The consortium first met as a study group in May 2003 in Chicago, IL, where the group decided on a mission statement and priorities for data collection. Decisions were based on guidelines from the American Academy of Pediatrics,9 American Society of Anesthesiologists (ASA),10 and American College of Emergency Physicians11 regarding sedation/anesthesia of pediatric patients, a review of the literature and the consensus of the consortium members. A web-based data collection tool was developed to collect the desired data. The general categories of data collected on each patient are outlined in Table 1. For a more detailed description of the logic and questions used in this data tool, please see “Web Tool Content” on the consortium website at Subsequent to this meeting, a “User Manual” for the web tool was written to delineate terms and data required for each field (

Table 1:
Data Elements Collected for Pediatric Sedation Research Consortium

The web-based tool consisted of 25 primary “screens.” The data collection system was designed to ask one question per screen, dynamically generating an interface for each subsequent question based on the responses from the previous question. The development of standard answer sets allowed clear coding and interpretation of responses, as well as rapid movement through the survey. The system included computer code designed to validate data at the time of data entry (preventing logical errors) and branching logic which ensured that only relevant questions are asked, thus minimizing the total number of questions asked in each survey.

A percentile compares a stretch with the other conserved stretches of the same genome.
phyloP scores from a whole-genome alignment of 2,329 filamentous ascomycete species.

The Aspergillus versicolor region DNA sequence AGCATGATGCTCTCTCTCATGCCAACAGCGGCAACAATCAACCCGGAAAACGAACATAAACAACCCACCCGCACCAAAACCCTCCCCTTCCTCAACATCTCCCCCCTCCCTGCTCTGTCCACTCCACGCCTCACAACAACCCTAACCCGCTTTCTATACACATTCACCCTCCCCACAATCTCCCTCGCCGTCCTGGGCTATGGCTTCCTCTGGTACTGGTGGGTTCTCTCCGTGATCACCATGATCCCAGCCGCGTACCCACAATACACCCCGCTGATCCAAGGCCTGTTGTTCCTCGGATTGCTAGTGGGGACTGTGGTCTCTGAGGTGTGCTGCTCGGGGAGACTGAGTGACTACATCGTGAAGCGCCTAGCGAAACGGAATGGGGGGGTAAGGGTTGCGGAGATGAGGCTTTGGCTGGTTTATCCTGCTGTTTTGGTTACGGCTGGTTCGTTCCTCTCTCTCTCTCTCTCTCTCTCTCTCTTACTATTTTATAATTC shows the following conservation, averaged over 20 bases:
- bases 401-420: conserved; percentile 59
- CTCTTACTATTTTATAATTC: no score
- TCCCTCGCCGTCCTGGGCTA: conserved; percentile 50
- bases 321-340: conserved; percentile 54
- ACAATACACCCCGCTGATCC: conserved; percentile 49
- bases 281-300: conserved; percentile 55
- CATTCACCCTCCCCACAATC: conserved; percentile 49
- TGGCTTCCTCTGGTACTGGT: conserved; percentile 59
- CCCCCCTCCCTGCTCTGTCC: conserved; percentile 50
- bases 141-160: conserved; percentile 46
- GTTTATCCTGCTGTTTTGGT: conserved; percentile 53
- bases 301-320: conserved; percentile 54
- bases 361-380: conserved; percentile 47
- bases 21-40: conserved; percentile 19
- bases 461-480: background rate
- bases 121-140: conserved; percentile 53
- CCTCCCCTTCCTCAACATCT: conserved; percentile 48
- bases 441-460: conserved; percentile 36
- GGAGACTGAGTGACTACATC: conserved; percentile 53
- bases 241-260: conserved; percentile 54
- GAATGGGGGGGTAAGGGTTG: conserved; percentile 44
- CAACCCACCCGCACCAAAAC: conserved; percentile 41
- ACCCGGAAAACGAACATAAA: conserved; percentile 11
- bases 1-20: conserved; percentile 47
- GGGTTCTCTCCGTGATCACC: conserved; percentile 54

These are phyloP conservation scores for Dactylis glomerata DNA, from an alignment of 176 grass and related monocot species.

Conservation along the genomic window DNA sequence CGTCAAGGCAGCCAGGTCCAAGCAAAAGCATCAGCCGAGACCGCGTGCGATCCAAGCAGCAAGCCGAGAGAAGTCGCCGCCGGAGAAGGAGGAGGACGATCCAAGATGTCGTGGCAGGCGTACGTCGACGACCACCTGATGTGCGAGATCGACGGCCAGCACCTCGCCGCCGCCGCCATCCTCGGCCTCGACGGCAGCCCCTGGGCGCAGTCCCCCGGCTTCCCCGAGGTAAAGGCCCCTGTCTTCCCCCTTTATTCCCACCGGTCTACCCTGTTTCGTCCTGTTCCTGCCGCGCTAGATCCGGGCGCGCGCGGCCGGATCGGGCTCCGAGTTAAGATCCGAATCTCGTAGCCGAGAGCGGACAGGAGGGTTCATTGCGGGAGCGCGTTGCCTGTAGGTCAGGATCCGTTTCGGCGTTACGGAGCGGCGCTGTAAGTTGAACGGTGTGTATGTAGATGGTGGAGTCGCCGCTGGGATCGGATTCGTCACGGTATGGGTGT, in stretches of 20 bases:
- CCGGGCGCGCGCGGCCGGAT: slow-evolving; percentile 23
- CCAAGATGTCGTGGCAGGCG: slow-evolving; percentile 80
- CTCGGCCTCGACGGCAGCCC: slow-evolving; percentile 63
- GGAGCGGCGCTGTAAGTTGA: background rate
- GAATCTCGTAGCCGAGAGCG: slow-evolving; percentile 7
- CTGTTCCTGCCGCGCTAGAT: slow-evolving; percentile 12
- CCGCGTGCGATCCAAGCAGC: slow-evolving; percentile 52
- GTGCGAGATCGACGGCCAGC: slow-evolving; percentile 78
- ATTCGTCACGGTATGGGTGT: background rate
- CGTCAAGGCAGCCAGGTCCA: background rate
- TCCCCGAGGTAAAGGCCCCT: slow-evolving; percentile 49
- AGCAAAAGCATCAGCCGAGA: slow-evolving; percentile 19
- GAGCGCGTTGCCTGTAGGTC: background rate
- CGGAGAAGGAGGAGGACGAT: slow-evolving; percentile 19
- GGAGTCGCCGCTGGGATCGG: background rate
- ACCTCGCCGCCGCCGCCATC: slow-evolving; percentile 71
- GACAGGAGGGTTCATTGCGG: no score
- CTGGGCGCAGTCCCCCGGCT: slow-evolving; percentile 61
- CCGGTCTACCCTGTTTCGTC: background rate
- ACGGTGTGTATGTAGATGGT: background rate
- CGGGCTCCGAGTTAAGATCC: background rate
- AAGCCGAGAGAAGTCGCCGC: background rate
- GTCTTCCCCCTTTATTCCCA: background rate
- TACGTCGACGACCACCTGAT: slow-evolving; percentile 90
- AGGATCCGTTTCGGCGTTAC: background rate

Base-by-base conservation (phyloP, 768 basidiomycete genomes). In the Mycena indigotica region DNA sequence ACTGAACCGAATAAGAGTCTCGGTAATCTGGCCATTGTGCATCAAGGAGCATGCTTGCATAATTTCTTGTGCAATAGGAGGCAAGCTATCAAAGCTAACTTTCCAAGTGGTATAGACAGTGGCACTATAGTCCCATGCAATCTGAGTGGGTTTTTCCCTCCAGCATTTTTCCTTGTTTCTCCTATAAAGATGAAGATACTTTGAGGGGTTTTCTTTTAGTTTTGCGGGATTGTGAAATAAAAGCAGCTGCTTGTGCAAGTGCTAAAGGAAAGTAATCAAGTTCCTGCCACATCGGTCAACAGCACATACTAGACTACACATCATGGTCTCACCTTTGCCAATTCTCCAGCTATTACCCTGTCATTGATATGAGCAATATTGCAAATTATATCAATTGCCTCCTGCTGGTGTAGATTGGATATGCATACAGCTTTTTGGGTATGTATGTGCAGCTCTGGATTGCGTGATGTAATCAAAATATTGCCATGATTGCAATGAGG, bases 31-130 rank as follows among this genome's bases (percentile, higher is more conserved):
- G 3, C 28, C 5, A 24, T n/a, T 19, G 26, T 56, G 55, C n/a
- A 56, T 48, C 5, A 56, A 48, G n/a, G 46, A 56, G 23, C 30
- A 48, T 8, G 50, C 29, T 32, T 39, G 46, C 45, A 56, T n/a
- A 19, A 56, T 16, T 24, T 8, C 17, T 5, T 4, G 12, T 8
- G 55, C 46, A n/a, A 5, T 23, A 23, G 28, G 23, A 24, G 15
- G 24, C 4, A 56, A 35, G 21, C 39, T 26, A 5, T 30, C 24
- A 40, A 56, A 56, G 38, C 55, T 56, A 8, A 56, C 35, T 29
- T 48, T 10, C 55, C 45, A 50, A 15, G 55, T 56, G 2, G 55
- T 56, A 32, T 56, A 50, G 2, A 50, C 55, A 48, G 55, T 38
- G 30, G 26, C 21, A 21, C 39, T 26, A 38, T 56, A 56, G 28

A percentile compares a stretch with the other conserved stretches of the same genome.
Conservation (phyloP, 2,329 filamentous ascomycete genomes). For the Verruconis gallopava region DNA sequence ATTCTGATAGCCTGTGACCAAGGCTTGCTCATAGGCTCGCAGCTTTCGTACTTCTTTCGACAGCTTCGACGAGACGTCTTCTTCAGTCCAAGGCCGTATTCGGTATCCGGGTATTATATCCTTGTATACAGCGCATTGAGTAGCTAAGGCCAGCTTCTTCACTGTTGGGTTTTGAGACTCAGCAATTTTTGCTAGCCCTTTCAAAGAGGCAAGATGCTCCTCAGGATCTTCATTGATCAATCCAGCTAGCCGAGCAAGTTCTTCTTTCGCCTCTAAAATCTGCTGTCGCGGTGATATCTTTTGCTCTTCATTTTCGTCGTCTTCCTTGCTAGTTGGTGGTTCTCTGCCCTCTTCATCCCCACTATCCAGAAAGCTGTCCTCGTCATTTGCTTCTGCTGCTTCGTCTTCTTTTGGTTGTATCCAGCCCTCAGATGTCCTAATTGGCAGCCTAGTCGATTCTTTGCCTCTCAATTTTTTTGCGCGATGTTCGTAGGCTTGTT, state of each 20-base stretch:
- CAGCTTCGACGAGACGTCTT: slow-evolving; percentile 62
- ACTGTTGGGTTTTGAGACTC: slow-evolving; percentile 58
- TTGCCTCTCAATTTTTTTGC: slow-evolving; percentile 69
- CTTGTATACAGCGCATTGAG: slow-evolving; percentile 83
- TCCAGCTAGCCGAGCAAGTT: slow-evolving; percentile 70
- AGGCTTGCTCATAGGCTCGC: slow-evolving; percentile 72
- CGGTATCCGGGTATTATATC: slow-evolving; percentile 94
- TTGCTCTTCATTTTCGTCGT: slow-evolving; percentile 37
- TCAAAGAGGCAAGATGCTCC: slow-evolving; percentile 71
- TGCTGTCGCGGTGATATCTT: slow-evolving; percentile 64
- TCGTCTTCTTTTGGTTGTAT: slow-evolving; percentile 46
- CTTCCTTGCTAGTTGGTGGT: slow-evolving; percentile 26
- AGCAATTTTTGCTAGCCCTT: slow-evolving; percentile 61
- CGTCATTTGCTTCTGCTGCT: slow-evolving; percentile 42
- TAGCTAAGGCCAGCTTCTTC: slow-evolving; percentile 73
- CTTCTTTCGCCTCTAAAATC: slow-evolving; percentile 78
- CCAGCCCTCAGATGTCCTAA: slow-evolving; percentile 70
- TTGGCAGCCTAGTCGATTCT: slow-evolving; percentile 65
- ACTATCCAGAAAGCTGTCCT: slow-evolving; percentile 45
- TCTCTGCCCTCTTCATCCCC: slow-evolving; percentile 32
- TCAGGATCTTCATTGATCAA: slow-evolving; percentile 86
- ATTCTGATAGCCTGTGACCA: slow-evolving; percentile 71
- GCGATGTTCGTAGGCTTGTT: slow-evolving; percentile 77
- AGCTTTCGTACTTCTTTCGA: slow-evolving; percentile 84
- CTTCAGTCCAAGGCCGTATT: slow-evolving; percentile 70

The study data are collected using the Sybase database management system, with interfaces dynamically generated using Java and html coding. The study website and data entry portal were secured using Secure Socket Layer, and each study participant is authenticated through the website and authorized to access only the parts of the website relevant to his or her institution. All data collected in this study met Health Insurance Portability and Accountability Act requirements for de-identification. No patient-identifiable data were transmitted during this study.

After 3 mo (5000 records) of pilot testing, the content of the data collection tool was refined at the next meeting of all consortium members in May 2004. The study was a prospective observational evaluation of sedation/anesthesia practice. No alteration of sedation/anesthesia practice was made at any participating institution for the purposes of this study.